Towards the end of ‘Inspiration Time’ the songs changed to slow, morbid tunes. The lead singers’ demeanors changed dramatically from spastic strumming of their guitars with wide eyes and bouncing movements to softly picking at their chords, eyes squeezed shut and their faces turned up towards the ceiling as they led the crowd in singing a love song to their Jesus. At some point in the middle of the song you were guaranteed to hear several women burst into tears, so overwhelmed were they by their love for Jesus. It would be a crime to wipe away such holy tears and so they would sit through the rest of the song with tears streaming down their face as they rocked from side to side with their eyes tightly shut, singing through their tears.

 

Finally, when an hour of ‘Inspiration Time’ was done, it was time for the Shepherds to read Berg’s long, drawn out messages. Three or four hours would pass and it was almost impossible not to fall asleep, although no one dared to do so as such a crime would warrant severe punishment. After all, who would not be interested in the drunken ramblings of a perverted alcoholic?

 

No doubt Berg’s spirit guide, ‘Abrahim the Gypsy King’ would be speaking through him, talking about how wild and free his harem of gypsy wives were as they danced around the camp fire with long skirts and no panties underneath (gospel truth people).

 

Those who were not struggling to stay awake were certainly trying not to faint with hunger. But luckily, lunch was served after the message reading.

 

Queues of pale, exhausted adults, over-12 children and teenagers would form in front of the dining room. Sighs of relief could be heard as they filled their bowls with a meager portion of...yep...papaya blended into yogurt, watery yellow custard or chicken broth.

 

An hour of ‘Quiet Time’ would follow in which members would retreat to their bedrooms or sit in a corner of the garden reading more of Berg’s writings and preparing for the big afternoon ahead.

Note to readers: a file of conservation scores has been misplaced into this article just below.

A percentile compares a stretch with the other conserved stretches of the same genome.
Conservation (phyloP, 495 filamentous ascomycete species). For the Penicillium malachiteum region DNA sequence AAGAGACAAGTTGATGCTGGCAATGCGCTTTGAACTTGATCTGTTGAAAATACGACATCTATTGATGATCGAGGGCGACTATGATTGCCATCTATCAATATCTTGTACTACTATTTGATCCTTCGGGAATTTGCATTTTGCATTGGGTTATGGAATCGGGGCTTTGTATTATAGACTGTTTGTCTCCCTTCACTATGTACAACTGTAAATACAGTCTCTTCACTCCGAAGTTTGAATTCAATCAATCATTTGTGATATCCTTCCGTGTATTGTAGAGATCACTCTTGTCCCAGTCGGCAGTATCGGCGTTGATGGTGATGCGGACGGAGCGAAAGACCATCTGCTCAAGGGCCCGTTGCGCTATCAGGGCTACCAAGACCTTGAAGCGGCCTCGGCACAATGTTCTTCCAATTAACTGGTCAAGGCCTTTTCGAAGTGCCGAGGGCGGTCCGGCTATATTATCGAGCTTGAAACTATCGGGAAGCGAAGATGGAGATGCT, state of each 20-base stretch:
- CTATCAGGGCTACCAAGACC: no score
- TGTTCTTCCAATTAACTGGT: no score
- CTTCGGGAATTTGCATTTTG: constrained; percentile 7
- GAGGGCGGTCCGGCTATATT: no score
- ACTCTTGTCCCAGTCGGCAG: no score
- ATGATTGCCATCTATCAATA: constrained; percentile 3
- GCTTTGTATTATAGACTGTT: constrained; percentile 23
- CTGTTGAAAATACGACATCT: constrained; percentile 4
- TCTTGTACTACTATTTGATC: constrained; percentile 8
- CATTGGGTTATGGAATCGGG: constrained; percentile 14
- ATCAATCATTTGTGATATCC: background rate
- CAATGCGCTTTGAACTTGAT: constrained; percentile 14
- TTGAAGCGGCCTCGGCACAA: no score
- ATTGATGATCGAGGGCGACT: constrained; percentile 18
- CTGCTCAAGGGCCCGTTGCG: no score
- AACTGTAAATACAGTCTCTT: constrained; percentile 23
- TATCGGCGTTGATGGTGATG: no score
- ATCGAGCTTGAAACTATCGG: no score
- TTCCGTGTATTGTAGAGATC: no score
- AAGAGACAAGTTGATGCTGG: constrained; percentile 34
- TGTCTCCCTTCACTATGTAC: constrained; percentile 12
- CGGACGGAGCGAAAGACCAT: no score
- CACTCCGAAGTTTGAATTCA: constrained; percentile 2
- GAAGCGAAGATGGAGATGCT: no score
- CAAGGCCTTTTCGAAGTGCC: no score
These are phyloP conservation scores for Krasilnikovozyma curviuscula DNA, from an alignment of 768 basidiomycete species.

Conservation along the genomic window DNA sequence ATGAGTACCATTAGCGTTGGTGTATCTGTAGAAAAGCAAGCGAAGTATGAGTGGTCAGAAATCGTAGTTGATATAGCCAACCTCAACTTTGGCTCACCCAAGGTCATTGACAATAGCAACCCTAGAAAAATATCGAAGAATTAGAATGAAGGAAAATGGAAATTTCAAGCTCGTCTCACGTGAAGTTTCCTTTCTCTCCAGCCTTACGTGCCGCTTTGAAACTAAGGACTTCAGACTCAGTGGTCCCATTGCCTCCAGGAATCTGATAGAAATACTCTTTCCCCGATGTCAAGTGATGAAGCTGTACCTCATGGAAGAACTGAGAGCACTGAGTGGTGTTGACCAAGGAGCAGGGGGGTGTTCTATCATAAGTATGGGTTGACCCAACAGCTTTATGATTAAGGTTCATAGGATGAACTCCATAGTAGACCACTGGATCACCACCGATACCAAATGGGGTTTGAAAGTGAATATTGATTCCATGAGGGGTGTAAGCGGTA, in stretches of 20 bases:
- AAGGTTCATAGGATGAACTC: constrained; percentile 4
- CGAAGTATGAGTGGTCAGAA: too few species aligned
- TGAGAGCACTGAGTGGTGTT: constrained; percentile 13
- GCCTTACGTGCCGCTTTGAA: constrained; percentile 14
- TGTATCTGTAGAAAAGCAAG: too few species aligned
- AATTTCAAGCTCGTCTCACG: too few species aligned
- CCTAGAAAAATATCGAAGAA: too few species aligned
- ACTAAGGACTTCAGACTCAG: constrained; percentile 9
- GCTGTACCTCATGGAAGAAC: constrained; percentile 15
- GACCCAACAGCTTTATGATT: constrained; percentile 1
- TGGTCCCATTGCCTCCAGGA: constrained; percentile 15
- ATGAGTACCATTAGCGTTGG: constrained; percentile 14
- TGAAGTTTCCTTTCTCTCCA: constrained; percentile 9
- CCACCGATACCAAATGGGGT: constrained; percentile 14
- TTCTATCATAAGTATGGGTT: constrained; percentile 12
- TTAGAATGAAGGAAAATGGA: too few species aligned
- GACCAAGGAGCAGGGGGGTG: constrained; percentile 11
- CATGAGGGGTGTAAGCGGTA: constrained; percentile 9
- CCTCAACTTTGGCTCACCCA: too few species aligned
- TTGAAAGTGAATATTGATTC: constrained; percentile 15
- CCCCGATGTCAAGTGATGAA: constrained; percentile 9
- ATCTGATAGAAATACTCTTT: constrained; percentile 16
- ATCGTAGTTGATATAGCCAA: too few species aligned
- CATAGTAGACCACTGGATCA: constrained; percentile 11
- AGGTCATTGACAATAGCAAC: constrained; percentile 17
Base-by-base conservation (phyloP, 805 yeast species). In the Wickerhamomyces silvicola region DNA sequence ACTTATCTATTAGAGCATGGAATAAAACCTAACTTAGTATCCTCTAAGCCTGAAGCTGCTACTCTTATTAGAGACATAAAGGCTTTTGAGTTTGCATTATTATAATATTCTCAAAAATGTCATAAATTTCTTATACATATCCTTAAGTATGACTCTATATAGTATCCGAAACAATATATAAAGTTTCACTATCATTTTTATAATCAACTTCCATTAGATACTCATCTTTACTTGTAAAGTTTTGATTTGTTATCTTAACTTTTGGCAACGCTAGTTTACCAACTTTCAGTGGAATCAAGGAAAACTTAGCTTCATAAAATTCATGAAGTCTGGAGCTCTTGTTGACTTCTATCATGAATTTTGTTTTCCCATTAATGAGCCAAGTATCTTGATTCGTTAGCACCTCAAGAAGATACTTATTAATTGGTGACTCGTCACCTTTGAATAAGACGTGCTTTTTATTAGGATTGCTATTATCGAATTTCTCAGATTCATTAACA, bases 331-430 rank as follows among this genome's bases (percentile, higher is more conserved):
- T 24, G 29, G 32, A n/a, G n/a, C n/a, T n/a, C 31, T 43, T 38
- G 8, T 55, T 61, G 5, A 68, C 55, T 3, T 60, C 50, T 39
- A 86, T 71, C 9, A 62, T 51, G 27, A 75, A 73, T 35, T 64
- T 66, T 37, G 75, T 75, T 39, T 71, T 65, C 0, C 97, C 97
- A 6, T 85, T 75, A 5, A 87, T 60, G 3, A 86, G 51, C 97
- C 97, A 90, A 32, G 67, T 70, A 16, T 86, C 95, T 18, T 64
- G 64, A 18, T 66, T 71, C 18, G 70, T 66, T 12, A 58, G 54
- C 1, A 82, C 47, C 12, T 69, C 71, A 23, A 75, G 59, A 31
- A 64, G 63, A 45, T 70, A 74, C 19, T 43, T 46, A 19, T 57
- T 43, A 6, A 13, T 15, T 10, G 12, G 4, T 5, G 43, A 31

After all, ‘Prayer Time’ was upon them and with it, came the infamous ‘speaking in tongues’ (the belief that a spirit is speaking through a person in a spiritual language that is undecipherable).

 

Speaking in tongues was a competitive sport for the adults in the cult. It was their golden chance to make themselves heard above the others. It was their one opportunity to shine like a star, brighter, longer and louder than the others.

 

Before any praying could be done there was a seemingly endless ‘intro’ to praying. Imagine 100 voices of all pitches and accents, chanting in unison.

 

Praise you Jesus. Thank you Jesus. We love you Jesus.

 

Over...and over...and over again.

 

And then, the dramatic ‘tongues’ would come into play. All it would take was for one of the shepherds to begin and all hell...I mean...all heaven would break loose.

 

Ah habadidum, heeba shalahab teela balalima

 

The men boomed out in their best 'Abrahim the Gypsy King' voice while the women screeched like castrated parrots.

 

Sheeeeba deeeee be deee. Sheeeeeee ba be lama shalasheeeee.

 

I am pretty sure God became deaf during one of these sessions.


‘Prayer Time’ would follow, which consisted of a shepherd reading out a long list of prayer requests sent out by Berg’s leadership team. More often than not, the prayers were for Berg’s failing health. Understandably, they omitted to inform us that his poor health was a direct result of his alcoholism.

 

An additional three hours of reading Berg’s writings would follow before members were allowed to have dinner (I will leave you, the reader, to guess what was on the menu. Hint: begins with papaya...), following which, the adult would disperse back into their bedrooms for an evening of private praying.

 

And the following two days were the same as the first.

 

However, on the last day we would have communion. Stale crackers and rose hip tea would be passed around the room, representing the more traditional bread and wine (symbols of the body and blood of Christ). As a young child I was convinced that I was actually eating the body of Christ and I was very afraid that, being nearly 2000 years old, it would make me ill. Luckily someone put me right, though I still wasn’t that keen on taking a sip of the ‘wine’ that included the saliva of fifty other people who had sipped from the same cup before me.

 

Luckily, when that particular torture séance was over, it was time to celebrate Berg’s birthday with a massive feast.

 

And that my friends, was ‘The Fast’.